Wednesday, December 24, 2014

Goals for 2015

Every year, I draw up a wish list or plan to strive for in the coming 12 months. No exception this year, though my rough sketch is only taking shape as I type this. As ever, it's all about the bicycle, though the larger goal is trying not to drive.

The ultimate goal, of course, is to make it possible for everyone not to have to drive.

#1: Bike 3,000 miles, mainly on public streets. In 2014 at this writing, I am just short of 3,300. In 2013, I managed over 2,500 miles. In 2012, I put 1,900+ miles under me. Assuming no other big changes, this should be do-able.

#2: Be in at least as good physical condition on December 31, 2015, as I am on January 1, 2015. During the year, I will turn 57. I'm doing okay so far. I've never been anything close to an athlete. Being able to think about biking 3,000+ miles, mainly through commuting, I suspect is more than some people half my age would attempt. Well, more power to them, too.

#3: Write a blog post about my car-lite municipal travel experiences, at least once a week.

#4: Video record my everyday travels as often as my technology allows, and share any bits I consider relevant to others' edification.

#5: Continue experimenting with knotweed control on trails and other spaces impeding bike and pedestrian travel. Document what I learn.

#6: Video record every street and trail in McCandless Township, by bicycle, and make my knowledge and experiences known via a blog.

#7: Lead Critical Mass rides just as I did in 2014 and 2013, and document my experiences.

#8: Enhance working relationships with the Pittsburgh cycling community, and others in leadership positions for furthering cycling, transit, and pedestrian transportation.

#9: Employ my speaking abilities developed through Toastmasters to speak publicly about cycling, transit, and pedestrian transportation.

#10. Press to get the Wabash Tunnel opened for routine unrestricted bicycle travel.

I could go on, but it's safe to say that anything I said I would try to do in past years is still in play in the coming year. Contacting legislators. Participating on rides and marshaling. Fleet maintenance. Being a leader.

Achieving world domination

I am not really a fan of the People For Bikes plan for installing exclusive bike lanes on Pittsburgh streets. I can understand their point, but have no desire to rehash here their good and bad points. All that matters is that we have a couple miles of these tracks now, which are great for publicity and promoting the idea of cycling as a normal, acceptable, expected, and respected way of getting around. So far, so good, I think, but it does not come close to accomplishing world domination.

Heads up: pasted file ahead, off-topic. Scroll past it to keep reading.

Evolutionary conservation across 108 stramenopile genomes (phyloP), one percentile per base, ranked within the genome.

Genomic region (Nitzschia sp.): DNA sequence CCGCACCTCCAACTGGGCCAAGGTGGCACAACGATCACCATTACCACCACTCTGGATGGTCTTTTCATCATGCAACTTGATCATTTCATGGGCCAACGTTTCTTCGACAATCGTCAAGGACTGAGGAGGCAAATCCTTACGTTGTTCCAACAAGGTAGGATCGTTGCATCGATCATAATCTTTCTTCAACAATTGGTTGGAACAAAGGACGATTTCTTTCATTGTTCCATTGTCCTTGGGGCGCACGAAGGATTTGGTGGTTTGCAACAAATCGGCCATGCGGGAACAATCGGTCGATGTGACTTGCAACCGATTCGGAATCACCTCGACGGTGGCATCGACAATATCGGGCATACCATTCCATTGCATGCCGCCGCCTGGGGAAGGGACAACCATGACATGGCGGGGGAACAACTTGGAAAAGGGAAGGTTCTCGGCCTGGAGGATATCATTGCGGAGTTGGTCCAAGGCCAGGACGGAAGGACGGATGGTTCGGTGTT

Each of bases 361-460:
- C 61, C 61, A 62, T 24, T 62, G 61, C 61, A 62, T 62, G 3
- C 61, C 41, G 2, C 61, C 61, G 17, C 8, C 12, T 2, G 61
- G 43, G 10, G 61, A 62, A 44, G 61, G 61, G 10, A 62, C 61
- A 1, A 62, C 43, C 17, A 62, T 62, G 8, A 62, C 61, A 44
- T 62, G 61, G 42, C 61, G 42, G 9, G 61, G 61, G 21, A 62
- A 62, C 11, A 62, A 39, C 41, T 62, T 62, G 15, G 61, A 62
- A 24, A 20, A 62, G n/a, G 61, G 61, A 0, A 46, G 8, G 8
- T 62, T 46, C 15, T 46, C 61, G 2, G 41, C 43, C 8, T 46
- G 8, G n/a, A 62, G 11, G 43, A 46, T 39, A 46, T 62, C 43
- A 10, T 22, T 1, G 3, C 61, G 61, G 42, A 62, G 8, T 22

They are ballyhooed as being safer, but from what I've seen of them so far, I don't buy the safer bit. Safety aside, for all their cost, both monetary and political, they do not even start to address cyclists' need to travel on the thousands of miles of streets that do not have and will not ever get such lanes. It is to those other thousands of miles of streets that I direct your attention.

The way I see it, the paramount issue facing cyclists everywhere is not being able to bike down any street they want or need to. They face opposition from all levels. Whether motorists, truckers, police, highway departments at all levels, media figures, politicians, pedestrians, or even other cyclists, nobody, it seems, is willing to grant that cyclists have the right to travel everywhere they already do have that right. The opposition takes different forms, but all forms share the central belief that we are not supposed to be there.

That must change. It will. I will help it change.

Here's the thing: By accomplishing that, I am achieving world domination. By cyclists. And we will prevail.

Wednesday, December 10, 2014

Playing "Thread-the-Needle"